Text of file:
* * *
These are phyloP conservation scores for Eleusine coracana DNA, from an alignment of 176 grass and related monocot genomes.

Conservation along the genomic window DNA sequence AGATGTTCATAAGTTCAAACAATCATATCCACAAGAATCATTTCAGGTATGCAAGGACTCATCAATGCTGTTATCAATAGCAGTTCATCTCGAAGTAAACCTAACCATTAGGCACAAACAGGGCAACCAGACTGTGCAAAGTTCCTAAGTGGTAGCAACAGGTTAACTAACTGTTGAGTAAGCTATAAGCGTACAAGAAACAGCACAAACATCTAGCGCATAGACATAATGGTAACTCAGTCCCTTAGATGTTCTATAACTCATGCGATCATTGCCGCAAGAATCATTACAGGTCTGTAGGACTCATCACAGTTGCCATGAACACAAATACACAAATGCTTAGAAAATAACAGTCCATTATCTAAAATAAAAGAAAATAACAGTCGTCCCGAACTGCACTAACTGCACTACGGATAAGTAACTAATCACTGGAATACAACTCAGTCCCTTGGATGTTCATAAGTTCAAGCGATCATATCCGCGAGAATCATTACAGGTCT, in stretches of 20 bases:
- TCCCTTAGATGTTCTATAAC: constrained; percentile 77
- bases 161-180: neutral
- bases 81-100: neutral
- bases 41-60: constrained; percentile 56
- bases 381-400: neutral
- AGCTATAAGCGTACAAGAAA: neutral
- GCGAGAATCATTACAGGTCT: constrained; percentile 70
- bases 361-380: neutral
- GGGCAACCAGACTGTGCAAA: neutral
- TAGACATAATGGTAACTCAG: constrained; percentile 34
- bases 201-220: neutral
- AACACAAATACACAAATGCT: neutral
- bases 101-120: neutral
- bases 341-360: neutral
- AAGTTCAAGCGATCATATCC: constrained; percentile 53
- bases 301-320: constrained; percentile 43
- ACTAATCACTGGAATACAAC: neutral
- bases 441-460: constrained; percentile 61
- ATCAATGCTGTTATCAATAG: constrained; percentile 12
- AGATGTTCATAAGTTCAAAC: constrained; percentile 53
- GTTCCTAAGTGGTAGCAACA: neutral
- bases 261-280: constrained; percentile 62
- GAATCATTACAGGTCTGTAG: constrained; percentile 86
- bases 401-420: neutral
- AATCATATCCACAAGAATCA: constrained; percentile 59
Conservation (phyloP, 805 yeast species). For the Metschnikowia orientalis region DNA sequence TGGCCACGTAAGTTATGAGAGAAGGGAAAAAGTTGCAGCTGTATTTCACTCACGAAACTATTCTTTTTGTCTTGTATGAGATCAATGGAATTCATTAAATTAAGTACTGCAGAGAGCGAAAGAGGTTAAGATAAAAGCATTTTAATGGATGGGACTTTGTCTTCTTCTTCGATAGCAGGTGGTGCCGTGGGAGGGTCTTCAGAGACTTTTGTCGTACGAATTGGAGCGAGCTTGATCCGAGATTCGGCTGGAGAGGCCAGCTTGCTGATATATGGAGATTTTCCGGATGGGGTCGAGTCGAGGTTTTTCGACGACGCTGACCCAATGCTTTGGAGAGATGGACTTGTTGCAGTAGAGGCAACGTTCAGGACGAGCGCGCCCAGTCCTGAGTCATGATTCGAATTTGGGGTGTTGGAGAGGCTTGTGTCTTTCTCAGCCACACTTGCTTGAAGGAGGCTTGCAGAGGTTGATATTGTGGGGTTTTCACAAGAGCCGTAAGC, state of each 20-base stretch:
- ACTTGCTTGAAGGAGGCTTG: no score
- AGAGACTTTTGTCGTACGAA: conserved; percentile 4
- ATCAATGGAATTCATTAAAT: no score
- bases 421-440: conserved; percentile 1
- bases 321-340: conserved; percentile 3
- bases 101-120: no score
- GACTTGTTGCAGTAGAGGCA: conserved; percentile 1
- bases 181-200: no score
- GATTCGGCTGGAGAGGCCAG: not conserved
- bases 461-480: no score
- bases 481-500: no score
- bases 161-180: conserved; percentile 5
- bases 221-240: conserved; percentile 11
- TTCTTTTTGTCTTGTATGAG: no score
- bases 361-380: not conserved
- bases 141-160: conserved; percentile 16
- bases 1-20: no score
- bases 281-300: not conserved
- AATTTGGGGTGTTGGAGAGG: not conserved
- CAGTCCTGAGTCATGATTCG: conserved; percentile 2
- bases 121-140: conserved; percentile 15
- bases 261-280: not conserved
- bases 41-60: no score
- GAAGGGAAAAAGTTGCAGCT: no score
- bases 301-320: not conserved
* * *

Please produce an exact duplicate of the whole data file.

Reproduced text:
These are phyloP conservation scores for Eleusine coracana DNA, from an alignment of 176 grass and related monocot genomes.

Conservation along the genomic window DNA sequence AGATGTTCATAAGTTCAAACAATCATATCCACAAGAATCATTTCAGGTATGCAAGGACTCATCAATGCTGTTATCAATAGCAGTTCATCTCGAAGTAAACCTAACCATTAGGCACAAACAGGGCAACCAGACTGTGCAAAGTTCCTAAGTGGTAGCAACAGGTTAACTAACTGTTGAGTAAGCTATAAGCGTACAAGAAACAGCACAAACATCTAGCGCATAGACATAATGGTAACTCAGTCCCTTAGATGTTCTATAACTCATGCGATCATTGCCGCAAGAATCATTACAGGTCTGTAGGACTCATCACAGTTGCCATGAACACAAATACACAAATGCTTAGAAAATAACAGTCCATTATCTAAAATAAAAGAAAATAACAGTCGTCCCGAACTGCACTAACTGCACTACGGATAAGTAACTAATCACTGGAATACAACTCAGTCCCTTGGATGTTCATAAGTTCAAGCGATCATATCCGCGAGAATCATTACAGGTCT, in stretches of 20 bases:
- TCCCTTAGATGTTCTATAAC: constrained; percentile 77
- bases 161-180: neutral
- bases 81-100: neutral
- bases 41-60: constrained; percentile 56
- bases 381-400: neutral
- AGCTATAAGCGTACAAGAAA: neutral
- GCGAGAATCATTACAGGTCT: constrained; percentile 70
- bases 361-380: neutral
- GGGCAACCAGACTGTGCAAA: neutral
- TAGACATAATGGTAACTCAG: constrained; percentile 34
- bases 201-220: neutral
- AACACAAATACACAAATGCT: neutral
- bases 101-120: neutral
- bases 341-360: neutral
- AAGTTCAAGCGATCATATCC: constrained; percentile 53
- bases 301-320: constrained; percentile 43
- ACTAATCACTGGAATACAAC: neutral
- bases 441-460: constrained; percentile 61
- ATCAATGCTGTTATCAATAG: constrained; percentile 12
- AGATGTTCATAAGTTCAAAC: constrained; percentile 53
- GTTCCTAAGTGGTAGCAACA: neutral
- bases 261-280: constrained; percentile 62
- GAATCATTACAGGTCTGTAG: constrained; percentile 86
- bases 401-420: neutral
- AATCATATCCACAAGAATCA: constrained; percentile 59
Conservation (phyloP, 805 yeast species). For the Metschnikowia orientalis region DNA sequence TGGCCACGTAAGTTATGAGAGAAGGGAAAAAGTTGCAGCTGTATTTCACTCACGAAACTATTCTTTTTGTCTTGTATGAGATCAATGGAATTCATTAAATTAAGTACTGCAGAGAGCGAAAGAGGTTAAGATAAAAGCATTTTAATGGATGGGACTTTGTCTTCTTCTTCGATAGCAGGTGGTGCCGTGGGAGGGTCTTCAGAGACTTTTGTCGTACGAATTGGAGCGAGCTTGATCCGAGATTCGGCTGGAGAGGCCAGCTTGCTGATATATGGAGATTTTCCGGATGGGGTCGAGTCGAGGTTTTTCGACGACGCTGACCCAATGCTTTGGAGAGATGGACTTGTTGCAGTAGAGGCAACGTTCAGGACGAGCGCGCCCAGTCCTGAGTCATGATTCGAATTTGGGGTGTTGGAGAGGCTTGTGTCTTTCTCAGCCACACTTGCTTGAAGGAGGCTTGCAGAGGTTGATATTGTGGGGTTTTCACAAGAGCCGTAAGC, state of each 20-base stretch:
- ACTTGCTTGAAGGAGGCTTG: no score
- AGAGACTTTTGTCGTACGAA: conserved; percentile 4
- ATCAATGGAATTCATTAAAT: no score
- bases 421-440: conserved; percentile 1
- bases 321-340: conserved; percentile 3
- bases 101-120: no score
- GACTTGTTGCAGTAGAGGCA: conserved; percentile 1
- bases 181-200: no score
- GATTCGGCTGGAGAGGCCAG: not conserved
- bases 461-480: no score
- bases 481-500: no score
- bases 161-180: conserved; percentile 5
- bases 221-240: conserved; percentile 11
- TTCTTTTTGTCTTGTATGAG: no score
- bases 361-380: not conserved
- bases 141-160: conserved; percentile 16
- bases 1-20: no score
- bases 281-300: not conserved
- AATTTGGGGTGTTGGAGAGG: not conserved
- CAGTCCTGAGTCATGATTCG: conserved; percentile 2
- bases 121-140: conserved; percentile 15
- bases 261-280: not conserved
- bases 41-60: no score
- GAAGGGAAAAAGTTGCAGCT: no score
- bases 301-320: not conserved